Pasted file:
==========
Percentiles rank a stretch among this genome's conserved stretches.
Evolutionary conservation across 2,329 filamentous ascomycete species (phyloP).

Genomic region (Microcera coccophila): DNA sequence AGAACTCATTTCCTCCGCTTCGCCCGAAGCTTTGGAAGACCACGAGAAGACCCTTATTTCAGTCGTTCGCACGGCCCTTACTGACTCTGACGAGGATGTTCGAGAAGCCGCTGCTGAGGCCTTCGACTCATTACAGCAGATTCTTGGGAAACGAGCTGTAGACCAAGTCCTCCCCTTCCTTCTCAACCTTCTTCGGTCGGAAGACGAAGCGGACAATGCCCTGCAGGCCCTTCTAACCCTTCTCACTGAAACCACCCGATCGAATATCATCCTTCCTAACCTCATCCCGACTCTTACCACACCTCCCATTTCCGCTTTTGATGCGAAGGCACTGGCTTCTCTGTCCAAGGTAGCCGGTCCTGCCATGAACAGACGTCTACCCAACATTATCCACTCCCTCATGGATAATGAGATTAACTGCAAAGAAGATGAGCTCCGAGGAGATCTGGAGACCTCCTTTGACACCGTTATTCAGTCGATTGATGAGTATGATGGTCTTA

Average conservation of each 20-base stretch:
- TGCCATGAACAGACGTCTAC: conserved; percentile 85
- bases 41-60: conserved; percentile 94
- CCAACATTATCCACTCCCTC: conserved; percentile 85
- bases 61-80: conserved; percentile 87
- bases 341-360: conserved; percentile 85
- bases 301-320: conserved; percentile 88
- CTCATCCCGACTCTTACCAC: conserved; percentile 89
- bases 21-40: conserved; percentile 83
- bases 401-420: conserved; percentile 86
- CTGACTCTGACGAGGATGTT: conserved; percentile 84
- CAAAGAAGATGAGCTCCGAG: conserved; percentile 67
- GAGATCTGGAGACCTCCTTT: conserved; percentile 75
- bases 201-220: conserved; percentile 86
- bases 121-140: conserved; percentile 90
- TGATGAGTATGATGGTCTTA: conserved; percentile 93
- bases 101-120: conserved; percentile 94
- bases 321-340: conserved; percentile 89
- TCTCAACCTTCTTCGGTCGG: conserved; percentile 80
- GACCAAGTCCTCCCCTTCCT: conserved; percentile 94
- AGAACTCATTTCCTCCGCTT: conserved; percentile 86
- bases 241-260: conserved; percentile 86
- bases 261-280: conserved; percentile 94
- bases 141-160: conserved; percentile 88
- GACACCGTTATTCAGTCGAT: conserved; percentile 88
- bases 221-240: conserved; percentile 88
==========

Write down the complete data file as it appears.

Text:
Percentiles rank a stretch among this genome's conserved stretches.
Evolutionary conservation across 2,329 filamentous ascomycete species (phyloP).

Genomic region (Microcera coccophila): DNA sequence AGAACTCATTTCCTCCGCTTCGCCCGAAGCTTTGGAAGACCACGAGAAGACCCTTATTTCAGTCGTTCGCACGGCCCTTACTGACTCTGACGAGGATGTTCGAGAAGCCGCTGCTGAGGCCTTCGACTCATTACAGCAGATTCTTGGGAAACGAGCTGTAGACCAAGTCCTCCCCTTCCTTCTCAACCTTCTTCGGTCGGAAGACGAAGCGGACAATGCCCTGCAGGCCCTTCTAACCCTTCTCACTGAAACCACCCGATCGAATATCATCCTTCCTAACCTCATCCCGACTCTTACCACACCTCCCATTTCCGCTTTTGATGCGAAGGCACTGGCTTCTCTGTCCAAGGTAGCCGGTCCTGCCATGAACAGACGTCTACCCAACATTATCCACTCCCTCATGGATAATGAGATTAACTGCAAAGAAGATGAGCTCCGAGGAGATCTGGAGACCTCCTTTGACACCGTTATTCAGTCGATTGATGAGTATGATGGTCTTA

Average conservation of each 20-base stretch:
- TGCCATGAACAGACGTCTAC: conserved; percentile 85
- bases 41-60: conserved; percentile 94
- CCAACATTATCCACTCCCTC: conserved; percentile 85
- bases 61-80: conserved; percentile 87
- bases 341-360: conserved; percentile 85
- bases 301-320: conserved; percentile 88
- CTCATCCCGACTCTTACCAC: conserved; percentile 89
- bases 21-40: conserved; percentile 83
- bases 401-420: conserved; percentile 86
- CTGACTCTGACGAGGATGTT: conserved; percentile 84
- CAAAGAAGATGAGCTCCGAG: conserved; percentile 67
- GAGATCTGGAGACCTCCTTT: conserved; percentile 75
- bases 201-220: conserved; percentile 86
- bases 121-140: conserved; percentile 90
- TGATGAGTATGATGGTCTTA: conserved; percentile 93
- bases 101-120: conserved; percentile 94
- bases 321-340: conserved; percentile 89
- TCTCAACCTTCTTCGGTCGG: conserved; percentile 80
- GACCAAGTCCTCCCCTTCCT: conserved; percentile 94
- AGAACTCATTTCCTCCGCTT: conserved; percentile 86
- bases 241-260: conserved; percentile 86
- bases 261-280: conserved; percentile 94
- bases 141-160: conserved; percentile 88
- GACACCGTTATTCAGTCGAT: conserved; percentile 88
- bases 221-240: conserved; percentile 88